A Conversation with Stephanie Winters
Puremusic: So, Through the Storm--we're very, very excited about this classical crossover record you've created. We really think it's fantastic.
Stephanie Winters: Thank you.
PM: In order to understand how, why, and when you set out to do what you've done here, I'm sure we should go back a little ways to what seems to me a very funny word this morning, your upbringing?
SW: Okay. [laughs]
PM: What was your upbringing all about? How many kids, and where did it take place?
SW: I grew up in Levittown, Long Island, the track housing suburb, post World War II.
PM: Right. I lived in Levittown, PA, for some years.
SW: Oh, really?
PM: Yeah. Where you never have to ask your friend where the bathroom is, it's the same place it is in your house.
SW: Right, exactly.
SW: I have an older brother, and I was pretty much raised by a single mom. I had a pretty unconventional upbringing--for working class suburbia. [laughs] [I surely wish I could aptly describe this laugh--it's great, one of those lower, kind of monotonal deals, you know?] My mother was going to art school when I was growing up. And my father was--is a professional musician, so I guess that's where the music talent came from.
PM: Right. It was in the genes.
SW: Yeah. And my brother was extremely naturally talented. He wrote the first cut on the CD.
PM: Ah, I wondered if that was your brother or your dad.
SW: Yeah, my brother. So I wanted to play an instrument because my brother excelled at it, and I thought maybe I'd be good at it. I started on the clarinet, and that didn't work out. And I went to the string teacher and I was given the cello because I was tall.
PM: I'm so glad the clarinet didn't work out.
SW: Yeah, me too. [laughs] That was a real gift. In the summers, my brother and I would go visit my father in Detroit, where he was gigging. He taught school--music, he was the band teacher--but he gigged nights and weekends. And we would go in the summer when he was just gigging, and we'd go to the nightclubs. I was like eight, nine years old and I'd be at the nightclubs.
PM: Wow. What kind of music would your dad be playing?
SW: His name is Alfred Winters--though when he played with Benny Goodman in New York he was known as Jim Winters. He's a trombonist, and he played a lot of jazz, big band and Dixieland. He was a freelancer and a bandleader, so he played with varied touring acts at the time, including the whole era of Vegas-type shows. He played with Sammy Davis Jr., Sonny and Cher, Jackie DeShannon, Nancy Sinatra and other high profile nightclub acts. On the other hand, he brought a lot of major players in to perform with his band. He worked with Coleman Hawkins, Gene Krupa and cornetist Bobby Hackett. There are a pair of records out there with Gene Krupa and Bobby Hackett playing in his band. He also had his Dixieland band. I remember going to the Bix Beiderbecke Jazz Festival. So I had this single mom in Levittown going to art school, and then my father, who I only saw briefly in the summer.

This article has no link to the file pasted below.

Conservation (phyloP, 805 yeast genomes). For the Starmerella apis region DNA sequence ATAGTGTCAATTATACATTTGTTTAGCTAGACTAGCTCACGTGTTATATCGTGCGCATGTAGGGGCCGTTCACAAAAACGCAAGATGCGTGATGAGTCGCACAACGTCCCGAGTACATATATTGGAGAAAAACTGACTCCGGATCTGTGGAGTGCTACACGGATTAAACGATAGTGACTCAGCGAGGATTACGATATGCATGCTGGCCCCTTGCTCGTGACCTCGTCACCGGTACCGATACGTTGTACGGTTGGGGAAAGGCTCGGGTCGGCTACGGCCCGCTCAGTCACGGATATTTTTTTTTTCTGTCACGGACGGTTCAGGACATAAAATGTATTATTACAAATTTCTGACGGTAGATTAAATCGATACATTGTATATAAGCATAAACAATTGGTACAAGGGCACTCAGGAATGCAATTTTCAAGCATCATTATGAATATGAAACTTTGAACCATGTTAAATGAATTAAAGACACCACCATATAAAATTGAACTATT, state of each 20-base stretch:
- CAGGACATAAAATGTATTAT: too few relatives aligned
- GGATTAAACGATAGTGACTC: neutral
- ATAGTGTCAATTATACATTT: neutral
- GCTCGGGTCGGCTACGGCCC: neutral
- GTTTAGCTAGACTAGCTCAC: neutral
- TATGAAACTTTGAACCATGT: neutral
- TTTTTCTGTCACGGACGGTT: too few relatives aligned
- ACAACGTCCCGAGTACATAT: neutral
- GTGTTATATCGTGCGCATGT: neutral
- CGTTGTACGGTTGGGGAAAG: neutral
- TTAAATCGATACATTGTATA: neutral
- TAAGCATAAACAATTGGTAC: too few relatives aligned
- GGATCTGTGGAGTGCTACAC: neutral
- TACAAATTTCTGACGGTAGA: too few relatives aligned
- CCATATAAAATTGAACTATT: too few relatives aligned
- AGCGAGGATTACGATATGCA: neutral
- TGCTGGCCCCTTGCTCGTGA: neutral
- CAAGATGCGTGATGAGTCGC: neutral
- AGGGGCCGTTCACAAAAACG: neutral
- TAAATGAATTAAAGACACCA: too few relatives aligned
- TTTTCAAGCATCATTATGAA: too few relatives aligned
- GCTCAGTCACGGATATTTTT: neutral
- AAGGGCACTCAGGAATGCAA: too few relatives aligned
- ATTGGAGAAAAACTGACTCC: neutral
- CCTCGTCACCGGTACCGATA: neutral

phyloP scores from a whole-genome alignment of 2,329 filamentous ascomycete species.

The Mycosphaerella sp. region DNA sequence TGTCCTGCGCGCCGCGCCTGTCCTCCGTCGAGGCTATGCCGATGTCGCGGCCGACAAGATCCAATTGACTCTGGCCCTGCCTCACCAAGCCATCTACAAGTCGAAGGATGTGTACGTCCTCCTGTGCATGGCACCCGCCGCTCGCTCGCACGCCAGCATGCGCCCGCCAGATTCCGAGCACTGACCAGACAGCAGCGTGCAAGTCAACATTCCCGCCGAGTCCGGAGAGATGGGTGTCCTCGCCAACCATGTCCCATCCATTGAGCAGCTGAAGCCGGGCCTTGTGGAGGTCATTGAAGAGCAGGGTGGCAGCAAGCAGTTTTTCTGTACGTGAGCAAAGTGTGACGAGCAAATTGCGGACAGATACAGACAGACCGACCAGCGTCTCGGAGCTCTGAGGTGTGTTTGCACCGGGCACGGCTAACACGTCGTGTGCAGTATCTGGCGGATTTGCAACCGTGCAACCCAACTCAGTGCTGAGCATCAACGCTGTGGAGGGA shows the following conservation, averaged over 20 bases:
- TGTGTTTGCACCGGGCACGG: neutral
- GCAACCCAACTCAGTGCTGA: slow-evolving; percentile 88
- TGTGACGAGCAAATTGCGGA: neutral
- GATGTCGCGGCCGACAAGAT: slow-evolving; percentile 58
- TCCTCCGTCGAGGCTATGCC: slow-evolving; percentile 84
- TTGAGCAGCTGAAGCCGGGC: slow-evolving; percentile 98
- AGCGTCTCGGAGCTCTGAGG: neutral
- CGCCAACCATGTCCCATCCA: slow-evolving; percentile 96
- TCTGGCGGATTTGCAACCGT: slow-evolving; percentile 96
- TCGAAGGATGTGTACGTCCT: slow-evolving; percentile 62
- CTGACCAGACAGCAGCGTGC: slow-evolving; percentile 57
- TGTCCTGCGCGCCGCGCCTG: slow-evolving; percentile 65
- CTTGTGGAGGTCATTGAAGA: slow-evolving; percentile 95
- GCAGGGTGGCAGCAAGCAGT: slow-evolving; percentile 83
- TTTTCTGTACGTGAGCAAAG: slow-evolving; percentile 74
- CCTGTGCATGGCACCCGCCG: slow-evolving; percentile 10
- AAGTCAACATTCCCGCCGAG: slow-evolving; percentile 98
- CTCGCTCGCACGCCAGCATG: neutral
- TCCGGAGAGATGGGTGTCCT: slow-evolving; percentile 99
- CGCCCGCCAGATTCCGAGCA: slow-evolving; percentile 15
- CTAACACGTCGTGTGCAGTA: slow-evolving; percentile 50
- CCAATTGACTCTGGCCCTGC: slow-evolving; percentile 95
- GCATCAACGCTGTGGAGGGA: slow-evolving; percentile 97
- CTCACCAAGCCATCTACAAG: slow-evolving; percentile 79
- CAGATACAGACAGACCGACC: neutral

PM: Was he a Bohemian?
SW: My father?
SW: No, because he had the teaching job. But he had a home studio back in the 60s.
SW: He was really into his music. I guess on some level it gave me--I don't know what to call it, some sort of mental picture of being a musician. What was weird for me was that I was in a classical world. I came from a very working class family. My uncle was a sanitation worker and my grandfather was a fireman. When I started getting serious about the cello, I was this classical musician who didn't have any role models within my family for that worldmy brother was more in the jazz world and my father was in the nightclub world.
PM: But at least you had knowledge of other worlds.
Yes. And my mother used to take me to museums because she was going to
school. She didn't have any money, so sometimes I went to class with her.
I remember going to a drawing class where I'd sit there and they'd have
the naked model and my mother would be drawing. And she'd drag me into
the city to go the museums. I guess both parents made it sort of okay
to be a struggling artist, and in a way that's all I knew. continue